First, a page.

Canada’s climate leaders say no one must be left behind in the energy transition

Inclusiveness and urgency front-of-mind for women leading the way to net-zero

September 23, 2021
Blog Entry
Pembina Institute
Kehkashan Basu, founder of the Green Hope Foundation, at a public speaking engagement. Photo by United Religions Initiative.

Kehkashan Basu, founder of the Green Hope Foundation and UN Human Rights Champion. Kehkashan will be interviewed live alongside some of Canada's most inspiring climate leaders at Women in Energy Transformation, a virtual event hosted by the Pembina Institute and GLOBE Series on Sept. 29. Photo: United Religions Initiative.

Two things become clear when talking with the extraordinary women in Canada who are guiding the transition to clean energy – their sense of urgency and their unwillingness to leave anyone behind.

The urgency is founded on their deep understanding of the looming global climate catastrophe, with the world at a tipping point that experts say we may not recover from.

“We can see what's happening around the world in terms of climate disaster so the necessity to transition is not negotiable at this point,” says Bipasha Baruah, a professor and Canada Research Chair in Global Women’s Issues at Western University in London, Ont.

An urgent need to transition, but one that must be considered thoughtfully

But even as the world weans itself off fossil fuels and moves to more sustainable sources of power and heat, many of the women interviewed as part of the Women in Energy Transformation Series – a collaboration between the Pembina Institute and GLOBE Series – talk about the need for a “just and equitable” transition.

Some of their concern has been informed by their own life experiences. A significant number of them spoke about the difficulties they’ve faced in a sphere traditionally dominated by men. But it’s mostly founded on a genuine concern for disadvantaged groups, both here in Canada and abroad, and the belief that in 2021, access to energy is a human right along with access to food, water and shelter.

Kehkashan Basu, founder of the Green Hope Foundation, says the transition to renewables creates opportunities to provide electricity to countries and communities that are not well served by existing utilities and grids. “It's just kind of logical to use clean energy as a tool to help empower them instead of going the usual route of fossil-fuel powered electricity,” she says. “In this way, we’re leaving no one behind and we are creating a positive impact on the planet.

Lili-Anna Pereša, president and CEO of the McConnell Foundation, says energy makes it possible for children to study at night. “I can tell you that studying under an oil lamp is not the same thing” as studying under electric light, she says. And “nowadays you need to have a computer everywhere in the world. In agriculture in Africa, farmers use their iPhones to know what the weather is going to be like. So they have to have energy.”

Climate leaders say Canada must lead on equity and inclusion

The move to clean energy, the women say, can also address inequities here in Canada where the production and distribution of electricity is in the hands of a small number of players.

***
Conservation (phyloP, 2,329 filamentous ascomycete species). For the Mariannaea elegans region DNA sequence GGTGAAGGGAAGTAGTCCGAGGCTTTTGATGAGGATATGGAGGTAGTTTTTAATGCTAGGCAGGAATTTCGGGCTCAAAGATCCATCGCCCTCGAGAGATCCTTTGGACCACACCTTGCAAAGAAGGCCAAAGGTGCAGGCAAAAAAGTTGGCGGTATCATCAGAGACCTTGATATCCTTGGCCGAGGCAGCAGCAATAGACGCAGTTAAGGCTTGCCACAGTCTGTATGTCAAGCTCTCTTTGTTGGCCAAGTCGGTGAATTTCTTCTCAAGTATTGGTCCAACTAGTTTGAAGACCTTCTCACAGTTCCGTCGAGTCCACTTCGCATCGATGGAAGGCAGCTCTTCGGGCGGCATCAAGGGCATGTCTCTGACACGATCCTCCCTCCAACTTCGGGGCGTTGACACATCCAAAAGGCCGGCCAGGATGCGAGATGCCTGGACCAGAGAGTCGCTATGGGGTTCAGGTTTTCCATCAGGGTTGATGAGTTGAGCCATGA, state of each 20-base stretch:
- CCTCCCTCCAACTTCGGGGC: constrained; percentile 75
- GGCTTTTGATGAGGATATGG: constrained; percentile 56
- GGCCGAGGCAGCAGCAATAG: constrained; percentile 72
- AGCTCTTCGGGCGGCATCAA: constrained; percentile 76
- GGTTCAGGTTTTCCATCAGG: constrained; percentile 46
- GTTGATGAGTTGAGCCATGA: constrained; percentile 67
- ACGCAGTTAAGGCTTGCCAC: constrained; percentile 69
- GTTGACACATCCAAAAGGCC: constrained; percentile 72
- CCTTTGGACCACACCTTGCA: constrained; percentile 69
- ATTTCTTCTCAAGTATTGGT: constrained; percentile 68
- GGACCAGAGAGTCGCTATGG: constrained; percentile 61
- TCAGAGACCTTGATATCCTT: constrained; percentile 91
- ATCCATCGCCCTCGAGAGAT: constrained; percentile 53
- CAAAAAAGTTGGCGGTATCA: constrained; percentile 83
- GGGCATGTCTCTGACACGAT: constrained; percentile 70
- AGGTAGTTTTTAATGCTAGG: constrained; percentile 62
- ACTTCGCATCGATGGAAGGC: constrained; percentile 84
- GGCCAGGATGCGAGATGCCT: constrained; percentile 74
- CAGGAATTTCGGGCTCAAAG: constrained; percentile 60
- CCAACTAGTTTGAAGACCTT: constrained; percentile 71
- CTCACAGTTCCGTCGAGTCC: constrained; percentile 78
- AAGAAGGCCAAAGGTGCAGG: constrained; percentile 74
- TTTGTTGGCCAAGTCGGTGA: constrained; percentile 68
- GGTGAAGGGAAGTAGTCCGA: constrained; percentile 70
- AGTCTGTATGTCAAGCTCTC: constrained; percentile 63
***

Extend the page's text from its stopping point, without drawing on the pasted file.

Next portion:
“There are a number of groups that have been traditionally left behind, not only in the energy sector, but across sectors,” says Aisha Bukhari, vice president and executive board member of Women in Renewable Energy (WiRE). “As we’re transitioning to net-zero, I think this is not only one of the biggest opportunities for economic prosperity, but also a great opportunity for us to have an inclusive transition.”

Binnu Jeyakumar, clean energy director at the Pembina Institute, says as we usher in a new energy economy, we have the chance to make sure we don't perpetuate a structure that has benefitted the few.

“That’s really exciting for me – to make it more inclusive of groups that have been excluded such as Indigenous peoples, women, and people of colour,” Jeyakumar says. “Within our societies, within developed countries, there are all these inequities … it should not be a transition that unfairly advantages one side over another or one group of people over another.”

The energy transition is an opportunity for everyone to benefit

Many say the move to include more people in the energy sector will reap widespread rewards.

Anna Murray, managing director and global head of ESG at SLC Management, says Canada’s incredibly rich social fabric lends itself to a successful transition if done with equity, diversity, and inclusion in mind. “Having varied stakeholder perspectives to guide our collective transition will enable us to go faster and farther as a country in the transition to a low carbon economy,” she says.

But it will require widespread will for change.

Arlene Strom, chief legal officer and general counsel at Suncor, says this shift to a more inclusive energy future will take more than government policies that are designed to change behaviour.

“It requires change in how we produce energy, it requires change in how we consume energy. It requires change in how we share the benefits,” Strom says. “We must enable actions so that all can contribute to the energy transition – not just those with lots of resources.”

It is time, says Western University’s Dr. Baruah, for the benefits of energy to be shared evenly by different groups of people in society. “And, by that, I don't just mean women,” she says. “I also want to see Indigenous peoples benefit equitably, I want to see new immigrants and people with disabilities benefit. I want to see the transition happen in a way that is much more diverse than it's been in the past.” 

Women in Energy Transformation kicks off on September 29th with a free public event featuring live interviews of women climate leaders, including Kehkashan Basu featured in this article. Register now and check out the rest of our upcoming events.